Beacon Maker Club Encourages Creative Problem Solving

Using recycled paper towel rolls, cardboard, plastic cups, coffee filters and a wide variety of other materials, Beacon Elementary students are exploring their creative side while utilizing problem solving skills in a newly-launched Maker Club program. Media Specialist Evie Erickson guides small groups of 2nd graders through a 6-week program in which they work on a series of different projects, some with constraints to be met and others with complete freedom to create.

Introduced this past fall as a pilot program, the Beacon Maker Club began with an initial class of 12 students who were given the choice to give up a recess period for six weeks in order to participate. Over time the program gained popularity, due in part to the final step of each project’s process – participants must share their creations with others. Subsequently, more and more students wanted to join the class, and the program is now capped at 24 students in each session and has expanded to a 50-minute class period.

Supplies for the Maker Club are recycled materials Erickson brings from home or that she finds in recycling bins around the school. Beacon teachers also contribute extra classroom items to the materials cart, and students are welcome to bring in special materials from home for their project designs. Groups can also utilize the Media Center’s littleBits™ modular electronics kits to incorporate lights, sensors and motors into their designs.

“The Maker Club is completely student-driven,” says Erickson. For each project, she presents the objective to be completed, including any constraints, and the student groups are then given free rein to plan and design their creations. On the wall in the Media Center is a problem-solving checklist students are encouraged to use in their project development – ask, imagine, create, test, improve and share. Erickson provides guidance when needed, but gives the students freedom to fail in order to experience the trial and error process.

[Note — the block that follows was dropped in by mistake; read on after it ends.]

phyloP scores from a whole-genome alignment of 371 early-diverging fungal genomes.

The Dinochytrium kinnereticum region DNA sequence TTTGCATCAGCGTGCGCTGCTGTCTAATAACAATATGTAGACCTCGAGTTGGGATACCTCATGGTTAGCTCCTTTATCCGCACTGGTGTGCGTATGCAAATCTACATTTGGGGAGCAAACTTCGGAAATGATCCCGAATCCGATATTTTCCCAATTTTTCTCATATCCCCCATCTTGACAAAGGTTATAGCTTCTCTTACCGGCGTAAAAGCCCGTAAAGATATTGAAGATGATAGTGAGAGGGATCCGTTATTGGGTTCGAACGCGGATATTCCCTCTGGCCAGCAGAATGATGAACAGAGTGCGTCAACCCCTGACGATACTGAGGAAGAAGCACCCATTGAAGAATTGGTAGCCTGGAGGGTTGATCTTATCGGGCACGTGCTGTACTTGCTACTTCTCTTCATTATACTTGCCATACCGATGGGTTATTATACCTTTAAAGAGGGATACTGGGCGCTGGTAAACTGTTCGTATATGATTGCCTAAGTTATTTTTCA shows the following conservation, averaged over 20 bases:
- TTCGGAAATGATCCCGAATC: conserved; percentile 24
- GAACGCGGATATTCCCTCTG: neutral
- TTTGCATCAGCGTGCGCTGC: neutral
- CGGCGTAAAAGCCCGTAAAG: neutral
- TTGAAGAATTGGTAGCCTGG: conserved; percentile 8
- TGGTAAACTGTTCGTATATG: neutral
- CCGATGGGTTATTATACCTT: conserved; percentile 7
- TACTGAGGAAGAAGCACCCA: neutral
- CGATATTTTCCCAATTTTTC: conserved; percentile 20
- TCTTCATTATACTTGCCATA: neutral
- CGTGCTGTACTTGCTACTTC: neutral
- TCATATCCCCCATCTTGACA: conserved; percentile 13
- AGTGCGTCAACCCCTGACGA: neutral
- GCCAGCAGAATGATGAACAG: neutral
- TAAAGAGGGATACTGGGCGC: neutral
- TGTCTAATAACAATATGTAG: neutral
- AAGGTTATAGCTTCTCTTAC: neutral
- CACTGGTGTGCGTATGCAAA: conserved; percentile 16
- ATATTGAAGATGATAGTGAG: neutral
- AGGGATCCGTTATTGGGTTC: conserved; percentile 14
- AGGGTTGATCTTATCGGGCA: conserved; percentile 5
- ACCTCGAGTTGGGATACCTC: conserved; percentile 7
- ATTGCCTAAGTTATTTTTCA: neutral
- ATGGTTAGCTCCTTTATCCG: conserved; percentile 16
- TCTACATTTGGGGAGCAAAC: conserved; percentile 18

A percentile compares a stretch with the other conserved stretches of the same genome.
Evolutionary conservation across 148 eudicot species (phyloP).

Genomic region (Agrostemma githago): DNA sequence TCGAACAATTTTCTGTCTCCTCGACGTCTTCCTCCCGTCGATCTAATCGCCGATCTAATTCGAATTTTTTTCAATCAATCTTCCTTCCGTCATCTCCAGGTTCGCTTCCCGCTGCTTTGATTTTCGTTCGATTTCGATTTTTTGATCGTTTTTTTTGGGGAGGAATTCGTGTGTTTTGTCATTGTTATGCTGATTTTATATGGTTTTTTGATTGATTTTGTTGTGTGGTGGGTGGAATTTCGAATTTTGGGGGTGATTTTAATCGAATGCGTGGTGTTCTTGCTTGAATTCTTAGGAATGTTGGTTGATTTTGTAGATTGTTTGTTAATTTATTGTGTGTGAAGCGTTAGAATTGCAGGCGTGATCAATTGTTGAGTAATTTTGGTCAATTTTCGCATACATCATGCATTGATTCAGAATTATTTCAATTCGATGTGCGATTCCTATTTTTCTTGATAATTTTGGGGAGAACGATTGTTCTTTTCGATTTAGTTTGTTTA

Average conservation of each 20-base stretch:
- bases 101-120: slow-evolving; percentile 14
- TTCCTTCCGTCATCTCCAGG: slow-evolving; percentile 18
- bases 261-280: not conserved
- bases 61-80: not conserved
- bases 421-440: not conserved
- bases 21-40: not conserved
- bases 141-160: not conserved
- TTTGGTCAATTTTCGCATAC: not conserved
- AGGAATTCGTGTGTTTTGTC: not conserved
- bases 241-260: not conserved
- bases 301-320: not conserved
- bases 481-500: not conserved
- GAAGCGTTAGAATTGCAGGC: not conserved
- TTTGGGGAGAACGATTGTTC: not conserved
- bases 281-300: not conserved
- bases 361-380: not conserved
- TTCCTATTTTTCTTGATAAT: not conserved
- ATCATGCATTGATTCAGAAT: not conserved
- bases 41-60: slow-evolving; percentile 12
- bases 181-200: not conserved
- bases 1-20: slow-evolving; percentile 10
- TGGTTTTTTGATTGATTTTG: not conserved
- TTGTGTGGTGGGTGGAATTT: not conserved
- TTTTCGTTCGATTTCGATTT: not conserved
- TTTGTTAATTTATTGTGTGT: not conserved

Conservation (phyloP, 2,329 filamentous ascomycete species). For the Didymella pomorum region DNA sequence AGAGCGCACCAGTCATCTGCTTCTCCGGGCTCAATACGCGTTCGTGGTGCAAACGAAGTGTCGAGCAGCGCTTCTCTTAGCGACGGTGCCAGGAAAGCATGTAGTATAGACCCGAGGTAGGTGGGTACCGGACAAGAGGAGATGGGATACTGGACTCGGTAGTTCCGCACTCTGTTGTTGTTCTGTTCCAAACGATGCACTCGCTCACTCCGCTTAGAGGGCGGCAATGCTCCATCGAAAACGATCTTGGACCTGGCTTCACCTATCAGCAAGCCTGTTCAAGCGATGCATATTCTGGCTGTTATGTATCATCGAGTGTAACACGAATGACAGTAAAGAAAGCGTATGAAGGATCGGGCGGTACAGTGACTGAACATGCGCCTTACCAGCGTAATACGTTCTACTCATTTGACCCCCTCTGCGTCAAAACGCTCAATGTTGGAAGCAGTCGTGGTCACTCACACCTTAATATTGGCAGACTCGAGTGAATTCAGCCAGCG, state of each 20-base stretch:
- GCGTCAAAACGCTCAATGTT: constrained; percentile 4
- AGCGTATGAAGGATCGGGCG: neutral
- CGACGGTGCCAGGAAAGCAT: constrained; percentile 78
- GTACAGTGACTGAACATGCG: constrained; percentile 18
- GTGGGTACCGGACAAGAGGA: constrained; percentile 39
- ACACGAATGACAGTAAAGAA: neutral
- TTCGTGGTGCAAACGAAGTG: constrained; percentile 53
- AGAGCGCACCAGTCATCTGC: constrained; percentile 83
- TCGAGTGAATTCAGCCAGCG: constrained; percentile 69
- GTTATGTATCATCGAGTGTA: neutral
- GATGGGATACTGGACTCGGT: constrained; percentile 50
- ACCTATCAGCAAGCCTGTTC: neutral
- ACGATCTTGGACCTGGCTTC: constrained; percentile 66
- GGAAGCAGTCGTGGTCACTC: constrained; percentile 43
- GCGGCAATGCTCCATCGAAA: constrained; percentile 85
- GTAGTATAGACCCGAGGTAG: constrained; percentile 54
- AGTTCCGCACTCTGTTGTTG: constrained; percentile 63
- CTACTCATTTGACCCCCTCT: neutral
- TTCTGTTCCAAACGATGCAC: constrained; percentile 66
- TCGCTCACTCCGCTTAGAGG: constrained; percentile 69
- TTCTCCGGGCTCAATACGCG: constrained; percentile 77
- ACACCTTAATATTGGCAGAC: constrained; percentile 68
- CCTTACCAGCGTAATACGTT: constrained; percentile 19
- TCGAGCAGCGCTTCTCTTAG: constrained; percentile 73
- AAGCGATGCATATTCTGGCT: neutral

For one project, students were asked to design and build a catapult. During each project’s design phase, Erickson requires the group to first create a plan for the construction of their project. From that initial plan, groups built their catapults using any materials they chose, then tested their design to see how far they could launch an item.

Once they had an initial measurement, Erickson asked the team to go back and make improvements in order to beat their first launch. This particular project happened to coincide with the 2nd grade classes learning about metric measuring, and Erickson reiterated that lesson by only allowing groups to measure their launches using centimeters.

Later in the session, students were given the challenge to build a vehicle powered by their own air. Erickson was impressed when a group, completely on their own, figured out how to use a skewer as an axel and plastic water bottle caps for wheels. Another group made their vehicle from small pieces of cardboard. For some of the students, Maker Club is their first experience using real tools.

The final project was an opportunity for students to work individually on a design of their own creation. Two students collaborated to design and build a working pontoon boat, with inflated plastic bags serving as the pontoons. The students used components of the littleBits™ kit to fashion a fan as a propulsion mechanism. The boat was tested in a tub of water and successfully floated, propelled by fan power.

An important lesson learned by Maker Club students is how oftentimes a plan can change during the creation process. One student’s free choice project was to make pipe cleaner flowers, but as she moved forward her ideas changed, resulting in her final creation being a drum made from two aluminum pie plates glued together with a marble inside for resonance. The drum included a neck strap to allow for movement while playing and a storage compartment for the sticks.

Erickson encourages Maker Club students to imagine and explore during their project development, and as long as the constraints of the project are met, all ideas along the creation journey are welcome.

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